• The agreement was finally reached in the long-running discussion with the UAE, resulting in a 300kb/d increase in the UAE’s required production level, spread out over nine months starting in January 2025.
  • Russia, Iraq and Kazakhstan have agreed to produce a compensation schedule for H1 overproduction by the end of June
  • The discussion of targets in light of third-party consultant assessments of capacity was postponed until late-2025 when it may be a basis for discussion of 2026 required production.
  • The Joint Ministerial Monitoring Committee (JMMC) was given authority to request an OPEC+ ministerial meeting at any time or hold additional meetings should it choose to.

Overall, the analysts say that OPEC+ decisions will ultimately prove positive for oil prices. More importantly, the OPEC+ report has increased transparency with the likelihood of bearish tail-risk events materializing minimized. 

Meanwhile, StanChart has reported that there has been no change in the dominant dynamics of the European gas market, with inventories building slower than usual and the markets still proving highly sensitive to supply issues. According to Gas Infrastructure Europe (GIE) data, EU gas inventories stood at 81.75 billion cubic meters (bcm) on 2 June, good for a 1.1 bcm Y/Y increase and 14.9 bcm above the five-year average. Inventory build over the past week was 1.9 bcm, considerably lower than the five-year average for the same period of 2.8 bcm and last year’s 2.4 bcm. The experts also note that the surplus above the five-year average has fallen on 45 of the past 48 days.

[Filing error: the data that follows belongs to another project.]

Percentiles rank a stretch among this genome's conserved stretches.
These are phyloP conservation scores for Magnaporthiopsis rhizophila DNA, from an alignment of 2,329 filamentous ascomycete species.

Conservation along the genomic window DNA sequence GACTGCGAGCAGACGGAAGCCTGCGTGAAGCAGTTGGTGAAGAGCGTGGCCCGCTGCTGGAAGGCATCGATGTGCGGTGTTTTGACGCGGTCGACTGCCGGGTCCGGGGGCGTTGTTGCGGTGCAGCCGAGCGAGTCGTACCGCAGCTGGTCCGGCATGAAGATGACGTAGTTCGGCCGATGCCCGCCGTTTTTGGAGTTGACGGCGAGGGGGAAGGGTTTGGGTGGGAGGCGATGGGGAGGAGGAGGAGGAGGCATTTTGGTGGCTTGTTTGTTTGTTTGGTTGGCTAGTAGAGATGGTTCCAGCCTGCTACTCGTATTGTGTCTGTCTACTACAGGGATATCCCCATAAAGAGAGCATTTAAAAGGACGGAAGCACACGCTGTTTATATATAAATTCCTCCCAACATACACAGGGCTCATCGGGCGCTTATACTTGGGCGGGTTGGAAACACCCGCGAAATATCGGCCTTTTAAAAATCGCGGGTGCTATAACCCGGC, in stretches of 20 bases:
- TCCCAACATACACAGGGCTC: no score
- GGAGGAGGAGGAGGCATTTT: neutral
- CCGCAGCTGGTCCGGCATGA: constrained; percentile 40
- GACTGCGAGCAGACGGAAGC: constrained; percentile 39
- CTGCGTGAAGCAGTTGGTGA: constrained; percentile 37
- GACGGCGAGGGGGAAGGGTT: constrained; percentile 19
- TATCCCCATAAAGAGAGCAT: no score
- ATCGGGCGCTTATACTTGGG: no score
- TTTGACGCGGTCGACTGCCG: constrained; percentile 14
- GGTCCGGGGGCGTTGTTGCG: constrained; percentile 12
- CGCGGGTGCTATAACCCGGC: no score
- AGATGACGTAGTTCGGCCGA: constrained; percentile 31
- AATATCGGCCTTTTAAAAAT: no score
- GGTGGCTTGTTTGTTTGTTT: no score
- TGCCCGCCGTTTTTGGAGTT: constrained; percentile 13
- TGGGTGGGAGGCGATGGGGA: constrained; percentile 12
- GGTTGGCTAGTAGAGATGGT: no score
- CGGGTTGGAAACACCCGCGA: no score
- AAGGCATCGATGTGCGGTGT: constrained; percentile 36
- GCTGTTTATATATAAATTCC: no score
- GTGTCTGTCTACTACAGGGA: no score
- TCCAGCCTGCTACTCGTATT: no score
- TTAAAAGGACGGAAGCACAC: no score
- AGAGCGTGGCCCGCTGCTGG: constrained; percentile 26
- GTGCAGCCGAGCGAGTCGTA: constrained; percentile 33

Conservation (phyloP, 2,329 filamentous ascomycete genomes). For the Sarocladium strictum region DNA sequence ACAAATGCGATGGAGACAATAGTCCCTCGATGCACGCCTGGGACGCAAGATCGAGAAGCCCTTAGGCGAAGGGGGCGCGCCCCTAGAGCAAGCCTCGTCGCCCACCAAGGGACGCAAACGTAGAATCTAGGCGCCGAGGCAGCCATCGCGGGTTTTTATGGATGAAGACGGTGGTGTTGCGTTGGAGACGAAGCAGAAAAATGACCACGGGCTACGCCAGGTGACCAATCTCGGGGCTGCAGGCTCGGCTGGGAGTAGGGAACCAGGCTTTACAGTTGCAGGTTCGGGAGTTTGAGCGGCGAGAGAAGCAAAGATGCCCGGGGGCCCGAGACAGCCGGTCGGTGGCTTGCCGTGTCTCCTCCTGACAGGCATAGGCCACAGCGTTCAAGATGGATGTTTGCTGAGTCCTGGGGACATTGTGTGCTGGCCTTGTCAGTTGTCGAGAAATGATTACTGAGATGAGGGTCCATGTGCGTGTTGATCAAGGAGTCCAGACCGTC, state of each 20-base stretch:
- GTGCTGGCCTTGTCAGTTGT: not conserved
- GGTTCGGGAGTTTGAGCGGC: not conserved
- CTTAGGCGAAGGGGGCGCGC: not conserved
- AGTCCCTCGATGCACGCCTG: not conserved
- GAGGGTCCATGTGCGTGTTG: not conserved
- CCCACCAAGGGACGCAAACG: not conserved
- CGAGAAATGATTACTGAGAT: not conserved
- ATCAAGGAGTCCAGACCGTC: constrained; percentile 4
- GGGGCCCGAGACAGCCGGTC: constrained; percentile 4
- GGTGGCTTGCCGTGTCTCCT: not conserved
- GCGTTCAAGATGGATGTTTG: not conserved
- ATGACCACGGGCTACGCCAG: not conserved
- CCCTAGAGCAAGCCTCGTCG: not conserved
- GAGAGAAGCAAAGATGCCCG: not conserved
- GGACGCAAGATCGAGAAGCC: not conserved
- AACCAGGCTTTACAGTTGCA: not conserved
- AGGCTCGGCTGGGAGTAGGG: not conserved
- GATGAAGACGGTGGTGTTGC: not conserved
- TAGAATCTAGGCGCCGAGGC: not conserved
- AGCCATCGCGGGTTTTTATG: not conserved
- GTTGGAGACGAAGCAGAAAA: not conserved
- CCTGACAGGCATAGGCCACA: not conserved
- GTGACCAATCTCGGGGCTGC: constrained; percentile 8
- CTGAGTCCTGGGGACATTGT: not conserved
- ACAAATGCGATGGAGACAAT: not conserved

The natural gas supply-side continues to be plagued with challenges. The latest supply disruption that triggered a rally was a fault in Norway’s Sleipner gas field. StanChart has predicted that whereas the outage is likely to be short-lived (current estimates are that repairs should be over by the coming weekend), prices are likely to remain elevated bolstered by slower-than-average inventory builds. Dutch Title Transfer Facility (TTF) gas for January 2025 delivery reached a high of EUR 43.30 per megawatt hour (MWh) on 3 June while the front-month contract reached a five-month high of EUR 38.70/MWh on the same day before falling back to settle at EUR 36.014/MWh.

By Alex Kimani for Oilprice.com

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Leave a comment
  • Mamdouh Salameh on June 06 2024 said:
    On the contrary markets were not reacting to OPEC+ plan to phase out production cuts but for not playing into the hands of the United States, speculators and oil traders and deepening the cuts and in so doing tacitly accepting that global oil demand is weakening when this isn't the case. In a nutshell OPEC+ has seen through their end game. That is what angered them most.

    Prices are starting to return to the levels before the OPEC+ meeting with Brent crude eventually making it $90 a barrel in the near future..

    Dr Mamdouh G Salameh
    International Oil Economist
    Global Energy Expert

Leave a comment